Firing

There’s danger in every aspect of firing, from WARN Act layoffs and exit interviews to constructive discharge and more.

Learn how to fire an employee and sidestep wrongful termination lawsuits, with battle-tested firing procedures, and employment termination letters. At last, you can fire at will!

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If you sometimes agonize over firing an employee for fear of litigation, relax. As long as you act honestly, the employee probably can’t successfully sue.
Some employees think they can walk out on their jobs as soon as it looks like their employer is going to violate their rights. Then they sue, arguing constructive discharge. But courts expect employees to give their employers a chance to right wrongs.

The health care reform law requires you to report the value of employees’ health benefits on their W-2 forms. The IRS waived mandatory reporting for 2011, pending future guidance. Now the guidance has been released. It requires employers filing 250 or more W-2s to report beginning with 2012 W-2s that are filed in 2013.

Hourly employees know that if they work overtime, their employer must pay them for the extra hours. That’s true, but it doesn’t mean they can work OT whenever they feel like it. Here’s how to end unauthorized overtime:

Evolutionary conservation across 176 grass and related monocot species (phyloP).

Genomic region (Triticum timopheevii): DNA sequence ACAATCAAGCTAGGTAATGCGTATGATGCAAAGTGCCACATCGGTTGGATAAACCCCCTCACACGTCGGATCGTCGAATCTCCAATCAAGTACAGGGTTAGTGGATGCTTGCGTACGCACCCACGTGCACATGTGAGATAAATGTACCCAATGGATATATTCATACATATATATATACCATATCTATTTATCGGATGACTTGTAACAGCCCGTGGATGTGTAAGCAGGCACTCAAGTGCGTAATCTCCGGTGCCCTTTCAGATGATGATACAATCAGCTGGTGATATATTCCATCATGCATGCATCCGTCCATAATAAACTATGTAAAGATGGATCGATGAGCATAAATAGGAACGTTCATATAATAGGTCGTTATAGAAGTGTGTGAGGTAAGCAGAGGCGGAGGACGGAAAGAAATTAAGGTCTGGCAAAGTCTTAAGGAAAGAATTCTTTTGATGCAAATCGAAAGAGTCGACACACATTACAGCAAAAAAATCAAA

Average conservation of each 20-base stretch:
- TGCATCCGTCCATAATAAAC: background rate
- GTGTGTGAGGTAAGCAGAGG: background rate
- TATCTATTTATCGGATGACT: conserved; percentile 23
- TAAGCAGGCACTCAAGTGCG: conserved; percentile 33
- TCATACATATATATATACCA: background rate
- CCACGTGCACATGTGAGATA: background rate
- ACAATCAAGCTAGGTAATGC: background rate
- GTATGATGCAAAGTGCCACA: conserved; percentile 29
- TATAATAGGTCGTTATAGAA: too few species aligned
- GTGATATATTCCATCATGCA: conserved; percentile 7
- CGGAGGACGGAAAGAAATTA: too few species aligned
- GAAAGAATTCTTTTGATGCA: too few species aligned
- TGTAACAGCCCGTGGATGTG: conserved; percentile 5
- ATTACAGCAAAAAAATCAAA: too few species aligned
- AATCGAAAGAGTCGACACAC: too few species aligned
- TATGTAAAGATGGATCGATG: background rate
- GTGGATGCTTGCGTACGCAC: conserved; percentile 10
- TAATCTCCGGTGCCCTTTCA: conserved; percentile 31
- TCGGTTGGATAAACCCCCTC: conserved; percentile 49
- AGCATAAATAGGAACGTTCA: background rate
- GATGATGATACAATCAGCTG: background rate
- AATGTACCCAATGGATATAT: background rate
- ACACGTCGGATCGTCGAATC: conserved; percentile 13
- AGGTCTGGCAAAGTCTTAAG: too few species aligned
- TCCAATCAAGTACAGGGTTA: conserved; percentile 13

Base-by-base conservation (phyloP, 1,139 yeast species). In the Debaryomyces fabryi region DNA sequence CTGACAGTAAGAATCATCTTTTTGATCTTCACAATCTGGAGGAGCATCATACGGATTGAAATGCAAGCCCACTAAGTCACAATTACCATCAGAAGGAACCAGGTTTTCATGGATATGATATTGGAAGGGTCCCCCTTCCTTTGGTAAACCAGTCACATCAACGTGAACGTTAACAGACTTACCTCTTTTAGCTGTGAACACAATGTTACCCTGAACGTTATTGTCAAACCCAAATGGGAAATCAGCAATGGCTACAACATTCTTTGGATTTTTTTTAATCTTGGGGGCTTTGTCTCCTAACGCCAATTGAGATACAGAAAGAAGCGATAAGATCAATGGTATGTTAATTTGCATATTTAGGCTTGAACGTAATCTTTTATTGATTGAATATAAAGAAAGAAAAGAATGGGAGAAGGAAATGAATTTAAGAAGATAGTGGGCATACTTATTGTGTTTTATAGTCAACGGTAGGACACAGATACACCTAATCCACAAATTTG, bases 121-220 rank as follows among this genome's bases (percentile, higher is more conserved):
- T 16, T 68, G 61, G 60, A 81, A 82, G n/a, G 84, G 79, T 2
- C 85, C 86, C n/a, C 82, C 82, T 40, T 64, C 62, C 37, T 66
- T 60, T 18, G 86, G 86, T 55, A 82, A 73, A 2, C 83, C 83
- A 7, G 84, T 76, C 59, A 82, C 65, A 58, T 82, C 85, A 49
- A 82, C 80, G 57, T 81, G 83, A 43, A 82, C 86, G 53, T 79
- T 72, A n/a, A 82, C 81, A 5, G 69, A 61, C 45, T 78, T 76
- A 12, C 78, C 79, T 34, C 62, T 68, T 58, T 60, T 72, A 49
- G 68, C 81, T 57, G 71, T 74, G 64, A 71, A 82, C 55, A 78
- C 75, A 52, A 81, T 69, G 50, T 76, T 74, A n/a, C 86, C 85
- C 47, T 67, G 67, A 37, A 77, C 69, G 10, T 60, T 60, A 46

Here’s some help for HR professionals trying to do all they can to safeguard their organization’s exempt/nonexempt employee classifications—especially in an economic climate that requires companies to do more with less:

Even if your employees don’t belong to a union, the National Labor Relations Act applies to you. For example, the National Labor Relations Board recently announced that a nonunionized employer will pay $900,000 to two fired employees to settle charges that it violated the NLRA. Here's a compliance primer.

Q. Our mailroom supervisor is currently classified as exempt because his position includes qualifications such as hiring and firing the mailroom staff. But for the most part, he mainly performs mailroom duties. Have we classified him correctly?

Even legitimate discipline against a lousy employee can spell FMLA trouble if somehow that discipline happens more quickly than it did for other employees with similar disciplinary problems. Advice: Take your time when disciplining workers who have taken FMLA leave. It’s better to be right than fast.

A five-week trial in Cumberland County has ended in a win for a former manager at Goodyear Tire & Rubber Co.’s Fayetteville plant. The jury awarded the employee $450,000 in compensatory damages for retaliation and emotional distress.

Employees have tight deadlines for filing discrimination complaints. But the clock doesn’t start ticking on those deadlines until the employee knows he’s been fired. If you’re terminating someone, be sure to make that clear!

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